Now I’d like you to close your eyes for a minute (as long as you’re not driving or operating heavy machinery) and think of some words that describe the kind of relationship you want to have with your children. Go ahead; think for a few seconds and then I’ll tell you my words.
There are really only three words that I use to describe both my relationship with my daughter now and the one I hope we continue to have as she gets older. The first two are “unconditional love” and the third is “respect.” I believe that love is a necessary but insufficient ingredient in a parent-child relationship. And respect is the missing part of that.
Did you use similar words or concepts? Or did you use words and phrases like “conditional love” and “coersion” and “control”?
If your words were more like mine than like the others, even if they weren’t exactly the same as mine, then my thesis statement to you is that if you use the phrase “good job” when you talk to your child, then you’re aiming to create one type of relationship with your child but using tools that are more likely to create an entirely different kind of relationship.
Now I don’t want to come off all ‘preachy’ here. I don’t want to give you the impression that I’m some kind of parenting know-it-all. I’m not. I just got lucky enough to read a really good book early enough in my daughter’s life for it to really make a difference for our relationship, and I want to share what I learned with you.
So, here we go. Why do we say “good job?” At this point it really seems to be a sort of cultural verbal tic. It seems like the vast majority of parents in the U.S. say “good job” to their children several if not many times a day. On the face of it we probably think we’re encouraging our children and helping them to develop skills. But what if we dig a little deeper? What are we trying to achieve with praise? If you think about it, it’s a classic behaviorist approach. The central idea in behaviorism is that we as humans don’t make choices; we just respond to stimuli. Rewards act as a positive stimulus and punishment is a negative stimulus, so we’ll do more of an action in response to a reward and less of an action in response to punishment. If you do say “good job” to your child, think about some of the reasons that cause you to say it. Are any of them situations when you’re trying to mold your child’s behavior? Do you ever say “good job sharing!” or “good job putting your toys away!” or “good job listening!”? If so, you’re trying to control your child’s behavior using rewards. Alfie Kohn’s central thesis is that this really is *no different* than using punishment to control your child’s behavior since rewards and punishment are essentially the same thing – stimuli designed to elicit a response. He argues that while this approach is actually quite effective in the short term, not only is it not effective in the long term but it doesn’t mesh well with the kinds of relationships that many of us think or say we want to have with our children.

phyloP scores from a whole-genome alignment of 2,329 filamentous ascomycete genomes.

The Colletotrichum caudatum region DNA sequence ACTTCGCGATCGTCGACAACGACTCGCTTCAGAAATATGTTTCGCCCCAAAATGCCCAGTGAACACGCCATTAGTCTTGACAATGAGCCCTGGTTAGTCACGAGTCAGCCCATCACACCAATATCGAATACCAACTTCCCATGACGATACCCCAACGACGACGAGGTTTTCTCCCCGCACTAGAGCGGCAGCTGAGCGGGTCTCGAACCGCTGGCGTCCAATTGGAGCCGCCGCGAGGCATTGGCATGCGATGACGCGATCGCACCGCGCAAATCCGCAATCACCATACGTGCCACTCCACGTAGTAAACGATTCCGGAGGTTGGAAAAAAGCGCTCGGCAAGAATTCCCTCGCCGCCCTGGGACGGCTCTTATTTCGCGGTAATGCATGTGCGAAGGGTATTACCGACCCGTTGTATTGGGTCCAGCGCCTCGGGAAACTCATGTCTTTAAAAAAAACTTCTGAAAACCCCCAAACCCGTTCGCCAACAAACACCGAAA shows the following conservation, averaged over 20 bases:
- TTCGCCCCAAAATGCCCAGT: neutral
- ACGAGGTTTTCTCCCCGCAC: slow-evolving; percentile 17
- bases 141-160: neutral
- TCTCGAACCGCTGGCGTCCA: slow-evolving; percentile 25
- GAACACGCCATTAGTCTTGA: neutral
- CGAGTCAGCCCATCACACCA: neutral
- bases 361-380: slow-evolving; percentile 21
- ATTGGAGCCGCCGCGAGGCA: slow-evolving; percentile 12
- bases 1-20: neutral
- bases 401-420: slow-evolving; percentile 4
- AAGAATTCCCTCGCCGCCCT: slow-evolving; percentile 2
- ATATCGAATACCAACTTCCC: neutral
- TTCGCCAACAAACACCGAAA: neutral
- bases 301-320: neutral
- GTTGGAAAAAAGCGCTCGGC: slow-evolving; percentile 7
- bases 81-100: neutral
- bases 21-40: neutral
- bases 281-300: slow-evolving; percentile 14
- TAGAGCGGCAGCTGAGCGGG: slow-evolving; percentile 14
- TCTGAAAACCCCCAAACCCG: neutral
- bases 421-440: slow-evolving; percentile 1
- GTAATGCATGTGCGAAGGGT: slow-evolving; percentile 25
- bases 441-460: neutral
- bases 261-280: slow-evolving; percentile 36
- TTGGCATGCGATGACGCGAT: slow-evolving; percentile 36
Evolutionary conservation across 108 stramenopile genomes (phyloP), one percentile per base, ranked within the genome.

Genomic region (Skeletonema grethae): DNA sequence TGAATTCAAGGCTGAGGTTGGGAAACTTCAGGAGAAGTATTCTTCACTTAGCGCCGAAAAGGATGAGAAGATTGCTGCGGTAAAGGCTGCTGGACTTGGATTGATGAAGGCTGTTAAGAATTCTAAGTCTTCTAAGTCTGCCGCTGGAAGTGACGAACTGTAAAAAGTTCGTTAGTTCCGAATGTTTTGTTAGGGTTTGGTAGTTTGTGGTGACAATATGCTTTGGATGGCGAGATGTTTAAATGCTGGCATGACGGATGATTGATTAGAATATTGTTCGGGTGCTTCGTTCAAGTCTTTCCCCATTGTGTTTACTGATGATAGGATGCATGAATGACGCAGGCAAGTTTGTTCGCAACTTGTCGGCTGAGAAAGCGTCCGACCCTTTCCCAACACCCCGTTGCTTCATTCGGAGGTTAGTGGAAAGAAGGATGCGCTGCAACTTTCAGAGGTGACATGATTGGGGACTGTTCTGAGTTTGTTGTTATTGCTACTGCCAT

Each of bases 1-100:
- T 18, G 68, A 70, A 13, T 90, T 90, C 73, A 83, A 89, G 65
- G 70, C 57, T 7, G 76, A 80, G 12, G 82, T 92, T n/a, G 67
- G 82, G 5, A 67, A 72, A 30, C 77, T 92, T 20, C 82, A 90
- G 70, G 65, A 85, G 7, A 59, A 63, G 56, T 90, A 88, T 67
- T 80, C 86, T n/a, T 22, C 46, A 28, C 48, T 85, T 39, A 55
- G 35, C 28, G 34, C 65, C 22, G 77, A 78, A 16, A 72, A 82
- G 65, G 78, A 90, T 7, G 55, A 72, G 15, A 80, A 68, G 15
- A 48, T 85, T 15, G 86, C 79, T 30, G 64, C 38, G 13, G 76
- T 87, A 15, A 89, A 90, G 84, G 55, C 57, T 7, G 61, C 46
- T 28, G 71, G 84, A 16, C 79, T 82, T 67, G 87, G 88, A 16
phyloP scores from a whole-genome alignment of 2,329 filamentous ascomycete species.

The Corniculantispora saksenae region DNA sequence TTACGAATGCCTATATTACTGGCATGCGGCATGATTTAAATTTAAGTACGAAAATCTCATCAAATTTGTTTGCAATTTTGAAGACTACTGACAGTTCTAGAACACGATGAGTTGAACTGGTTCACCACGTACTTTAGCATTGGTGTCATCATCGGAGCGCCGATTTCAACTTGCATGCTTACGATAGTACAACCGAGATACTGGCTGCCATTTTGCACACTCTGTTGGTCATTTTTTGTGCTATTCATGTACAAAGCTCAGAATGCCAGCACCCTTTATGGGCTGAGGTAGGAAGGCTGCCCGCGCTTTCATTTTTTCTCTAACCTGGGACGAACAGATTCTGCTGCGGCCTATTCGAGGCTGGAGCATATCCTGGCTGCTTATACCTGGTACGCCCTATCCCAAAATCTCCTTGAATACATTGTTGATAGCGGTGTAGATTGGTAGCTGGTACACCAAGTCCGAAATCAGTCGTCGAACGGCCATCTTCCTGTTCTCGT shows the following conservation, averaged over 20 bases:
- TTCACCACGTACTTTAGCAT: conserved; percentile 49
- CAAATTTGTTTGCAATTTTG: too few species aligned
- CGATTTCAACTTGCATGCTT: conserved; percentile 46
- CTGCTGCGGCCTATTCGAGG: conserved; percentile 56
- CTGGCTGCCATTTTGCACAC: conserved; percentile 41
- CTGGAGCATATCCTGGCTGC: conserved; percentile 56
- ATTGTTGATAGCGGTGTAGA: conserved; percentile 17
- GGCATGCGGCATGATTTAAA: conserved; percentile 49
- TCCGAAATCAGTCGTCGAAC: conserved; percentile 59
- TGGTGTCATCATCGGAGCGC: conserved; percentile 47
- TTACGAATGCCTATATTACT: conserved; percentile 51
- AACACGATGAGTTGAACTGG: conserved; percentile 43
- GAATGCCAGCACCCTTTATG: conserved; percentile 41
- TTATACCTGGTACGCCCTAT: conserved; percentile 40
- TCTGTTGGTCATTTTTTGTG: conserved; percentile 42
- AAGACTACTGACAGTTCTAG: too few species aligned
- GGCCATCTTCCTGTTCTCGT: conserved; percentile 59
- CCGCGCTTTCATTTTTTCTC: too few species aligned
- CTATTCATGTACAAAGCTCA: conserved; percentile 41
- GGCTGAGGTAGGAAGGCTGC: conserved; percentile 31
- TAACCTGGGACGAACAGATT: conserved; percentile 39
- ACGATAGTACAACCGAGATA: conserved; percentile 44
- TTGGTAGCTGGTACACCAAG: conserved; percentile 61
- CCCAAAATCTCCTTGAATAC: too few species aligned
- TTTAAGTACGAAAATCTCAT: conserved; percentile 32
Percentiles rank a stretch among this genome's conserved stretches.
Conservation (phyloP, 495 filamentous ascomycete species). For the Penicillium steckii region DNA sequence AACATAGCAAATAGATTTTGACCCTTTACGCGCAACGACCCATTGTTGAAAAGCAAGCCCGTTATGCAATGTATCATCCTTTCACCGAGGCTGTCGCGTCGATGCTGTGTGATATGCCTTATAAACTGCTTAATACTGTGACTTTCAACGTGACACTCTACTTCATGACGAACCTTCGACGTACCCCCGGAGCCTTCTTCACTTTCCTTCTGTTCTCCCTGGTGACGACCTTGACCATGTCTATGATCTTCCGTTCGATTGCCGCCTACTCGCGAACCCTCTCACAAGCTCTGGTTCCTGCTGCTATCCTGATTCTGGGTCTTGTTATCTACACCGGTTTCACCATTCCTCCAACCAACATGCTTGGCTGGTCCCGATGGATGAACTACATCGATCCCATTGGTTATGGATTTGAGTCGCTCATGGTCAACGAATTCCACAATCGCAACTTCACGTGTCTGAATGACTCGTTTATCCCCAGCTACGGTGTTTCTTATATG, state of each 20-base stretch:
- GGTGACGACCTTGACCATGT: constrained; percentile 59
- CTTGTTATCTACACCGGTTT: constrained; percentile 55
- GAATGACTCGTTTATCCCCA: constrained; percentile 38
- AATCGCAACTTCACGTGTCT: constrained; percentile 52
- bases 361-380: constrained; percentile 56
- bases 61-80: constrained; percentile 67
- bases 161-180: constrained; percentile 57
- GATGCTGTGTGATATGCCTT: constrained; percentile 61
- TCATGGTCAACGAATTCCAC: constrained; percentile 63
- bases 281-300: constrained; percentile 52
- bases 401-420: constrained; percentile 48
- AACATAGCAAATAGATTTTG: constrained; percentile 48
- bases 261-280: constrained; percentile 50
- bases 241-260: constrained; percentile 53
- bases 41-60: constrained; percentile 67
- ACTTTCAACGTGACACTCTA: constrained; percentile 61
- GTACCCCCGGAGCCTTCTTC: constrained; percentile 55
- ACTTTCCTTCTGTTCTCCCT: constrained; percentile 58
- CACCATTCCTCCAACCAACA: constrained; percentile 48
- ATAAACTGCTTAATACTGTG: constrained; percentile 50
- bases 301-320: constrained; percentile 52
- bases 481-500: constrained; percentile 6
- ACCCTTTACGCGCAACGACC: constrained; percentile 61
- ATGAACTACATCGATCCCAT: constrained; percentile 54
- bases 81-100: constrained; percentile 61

First, let’s examine whether rewards are effective. Say you want your child to clean his room and you offer M&Ms in exchange. Will he clean his room? Probably! The reward worked! But what happens when you run out of M&Ms? Most of the behaviors we try to reward are behaviors we want the child to keep doing in the long-term. And what happens when the rewards run out? The behavior stops. The child is no longer interested in cleaning his room. Alfie Kohn cited research to support his point and a variety of more recent research rewarding everything from weight loss in adults to rewarding children for eating an undesirable food in exchange for a desirable food has no long-term efficacy at changing the target behavior (and it shouldn’t be a surprise to you if you listened to the episode 7, which was called “Help! My toddler won’t eat vegetables” that using ice cream as a reward for eating broccoli actually serves to increase the child’s dislike of broccoli). Kohn summarizes the research using a fabulous quote from a 1977 paper by John Condry of Cornell University, and I’ll quote a bit more than Kohn does:
“All in all, the evidence described [in Condry’s paper] suggests that task-extrinsic rewards (by which he means arbitrary rewards that are the opposite of a task-intrinsic reward, which is a task that produces a reward just by virtue of completing it), when they are used to motivate activity, particularly learning, have widespread and possibly undesirable effects. These extend to effects on the process, as well as the products, of the task activity and to the willingness of the subject to undertake the task at a later date. It is difficult to summarize this material adequately, but in general, compared to non-reward subjects, subjects offered a task-extrinsic incentive choose easier tasks, are less efficient in using the information available to solve novel problems, and tend to be answer-oriented and more illogical in their problem-solving strategies. They seem to work harder and produce more activity, but the activity is of a lower quality, contains more errors, and is more stereotyped and less creative than the work of comparable nonrewarded subjects working on the same problems. Finally…subjects are less likely to return to a task they at one time considered interesting after being rewarded to do it. The facts appear true of a wide range of subjects doing a wide range of tasks. Attempting to account for them all is a formidable challenge.”
It’s hard to top the completeness of that quote, so I’ll only say that more recent research supports this point as well. One study found that even though parents think that rewards are a good way to motivate children, in fact parent’s providing task-extrinsic rewards results in lower levels of intrinsic motivation to complete academic studies.